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Jimmy Evans Part Five: My Boy Is out There

Phyllis is an enthusiastic researcher, reader, and writer of history. Historical fiction based on actual facts is her expertise.

Desert Moonshine

"It's going to be a clear night and a full moon will be rising."

"It's going to be a clear night and a full moon will be rising."

Part five continued from Jimmy Evans: Back on the Trail

Jimmy Needs me now

David and Mat rode in and stopped in front of Johnny. "Did you find Jimmy? Charley rode in and told us Jimmy was missing." When Johnny shook his head, David wanted to leave right away.

"Hold up, David," Johnny looked as worried as David and Mat. "It will be too dark soon. Let's wait till first light then go."

David looked up at the sky. "It's going to be a clear night and a full moon will be rising," he looked back at Johnny. "My boy is out there and I'm going to find him. Wait till morning if you like. Jimmy needs me now."

"I'm going with him. Jimmy is his wife's brother. He won't wait for anything. Get a
wagon ready in case I come back for it. I got a feeling we will need it." Mat followed David.

Gabe went out back to the stables. Several minutes later he came back with the wagon and two horses harnessed to it. On instinct, Gabe threw a lot of blankets in the wagon. He told Johnny, "I gotta feeling Mat is right so I'll follow them. Indians don't attack at night, but you fellas stay alert anyway."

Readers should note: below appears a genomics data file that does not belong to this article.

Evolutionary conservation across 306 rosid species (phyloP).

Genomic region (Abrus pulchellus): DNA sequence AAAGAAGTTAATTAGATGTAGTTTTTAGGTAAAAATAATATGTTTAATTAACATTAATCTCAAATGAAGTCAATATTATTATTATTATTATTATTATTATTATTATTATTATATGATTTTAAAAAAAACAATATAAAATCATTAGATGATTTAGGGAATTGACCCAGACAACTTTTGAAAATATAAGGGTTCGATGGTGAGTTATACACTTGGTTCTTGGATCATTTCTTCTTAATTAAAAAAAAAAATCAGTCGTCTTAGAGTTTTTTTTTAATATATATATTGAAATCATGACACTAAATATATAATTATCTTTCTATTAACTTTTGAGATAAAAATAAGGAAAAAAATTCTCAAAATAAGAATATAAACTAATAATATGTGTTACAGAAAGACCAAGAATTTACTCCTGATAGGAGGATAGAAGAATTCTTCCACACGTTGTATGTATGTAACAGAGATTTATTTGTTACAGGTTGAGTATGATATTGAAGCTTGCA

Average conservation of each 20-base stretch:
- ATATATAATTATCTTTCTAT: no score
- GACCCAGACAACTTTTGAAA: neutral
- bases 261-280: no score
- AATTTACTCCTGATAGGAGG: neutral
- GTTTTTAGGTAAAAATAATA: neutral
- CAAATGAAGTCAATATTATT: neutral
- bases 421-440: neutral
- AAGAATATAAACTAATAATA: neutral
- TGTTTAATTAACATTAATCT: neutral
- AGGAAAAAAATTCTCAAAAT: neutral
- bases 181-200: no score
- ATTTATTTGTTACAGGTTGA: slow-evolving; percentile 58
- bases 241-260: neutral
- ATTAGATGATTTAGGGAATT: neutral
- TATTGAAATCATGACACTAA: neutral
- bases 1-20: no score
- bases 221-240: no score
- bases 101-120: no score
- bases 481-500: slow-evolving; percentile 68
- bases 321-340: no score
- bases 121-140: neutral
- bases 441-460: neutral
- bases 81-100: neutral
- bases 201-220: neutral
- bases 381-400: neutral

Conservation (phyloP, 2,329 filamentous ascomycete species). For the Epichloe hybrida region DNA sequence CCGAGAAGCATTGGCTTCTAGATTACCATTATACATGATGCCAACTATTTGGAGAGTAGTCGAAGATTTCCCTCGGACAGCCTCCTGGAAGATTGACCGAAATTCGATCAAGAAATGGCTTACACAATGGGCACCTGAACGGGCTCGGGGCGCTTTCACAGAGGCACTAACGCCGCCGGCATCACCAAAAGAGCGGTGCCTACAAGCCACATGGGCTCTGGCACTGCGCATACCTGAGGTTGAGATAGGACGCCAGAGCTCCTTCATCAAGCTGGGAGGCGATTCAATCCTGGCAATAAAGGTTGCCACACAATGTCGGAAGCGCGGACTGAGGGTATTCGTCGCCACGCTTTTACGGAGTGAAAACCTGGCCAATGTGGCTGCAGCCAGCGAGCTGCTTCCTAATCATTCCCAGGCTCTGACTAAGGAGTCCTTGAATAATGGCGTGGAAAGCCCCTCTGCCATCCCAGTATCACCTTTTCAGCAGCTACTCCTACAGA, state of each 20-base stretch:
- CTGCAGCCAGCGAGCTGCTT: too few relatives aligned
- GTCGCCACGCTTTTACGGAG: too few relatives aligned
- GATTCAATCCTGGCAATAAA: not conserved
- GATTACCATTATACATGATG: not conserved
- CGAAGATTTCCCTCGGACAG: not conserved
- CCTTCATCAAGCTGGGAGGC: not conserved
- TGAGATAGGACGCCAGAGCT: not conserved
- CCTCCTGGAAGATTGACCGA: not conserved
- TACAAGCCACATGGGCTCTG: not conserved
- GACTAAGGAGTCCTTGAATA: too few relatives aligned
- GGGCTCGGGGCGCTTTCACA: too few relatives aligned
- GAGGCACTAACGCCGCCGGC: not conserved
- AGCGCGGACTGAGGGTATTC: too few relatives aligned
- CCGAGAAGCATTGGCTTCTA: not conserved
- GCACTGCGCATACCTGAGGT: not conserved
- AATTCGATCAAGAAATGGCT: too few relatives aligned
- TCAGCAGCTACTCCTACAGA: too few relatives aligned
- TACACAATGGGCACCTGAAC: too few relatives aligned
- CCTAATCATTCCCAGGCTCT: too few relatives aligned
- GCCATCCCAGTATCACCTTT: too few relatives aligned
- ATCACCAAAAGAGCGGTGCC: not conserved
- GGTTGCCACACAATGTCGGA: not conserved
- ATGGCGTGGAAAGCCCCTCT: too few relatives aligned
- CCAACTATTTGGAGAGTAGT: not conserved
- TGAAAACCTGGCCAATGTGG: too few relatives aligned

David and Mat rode at a slow pace. They were used to tracking at night and knew what signs to look for. The moon was already rising and cast long shadows. Their eyes had become adjusted to the night and the moon seemed to be guiding them with its soft light. Gabe followed close behind in the wagon.

Search for Jimmy

They were out for about two hours when David and Mat stopped. The full moon was now almost directly above them and illuminated the area brightly. David signaled a halt to Gabe and motioned for him to get out his rifle, as both he and Mat pulled out their own.

After dismounting they walked their horses to the wagon and tied them to the back. David looked tense and worried. Voices carried a long way out in the desert, so he whispered to Gabe.

"There are six ponies just around the bend. Looks like the Indians must have gone up to some large rocks where Jimmy might have run to for cover. You stay here and keep out of sight as you watch for trouble. Mat and I will go see what's up there."

Gabe nodded his head and put his hand down on David's shoulder. A silent message of support and care passed between the two men. With an aching lump in his throat, David nodded and left.

Sense of Death

No campfire and no murmur of voices could be heard above. The erie silence was like an omen and the sense of death was strong. David could feel the aura of death as if it were a creature skulking and creeping around the area. His heart was pounding and he wanted to rush ahead to find Jimmy. He had to know now if his new son was alive or dead. It took all his emotional strength to carefully proceed and be ready for danger.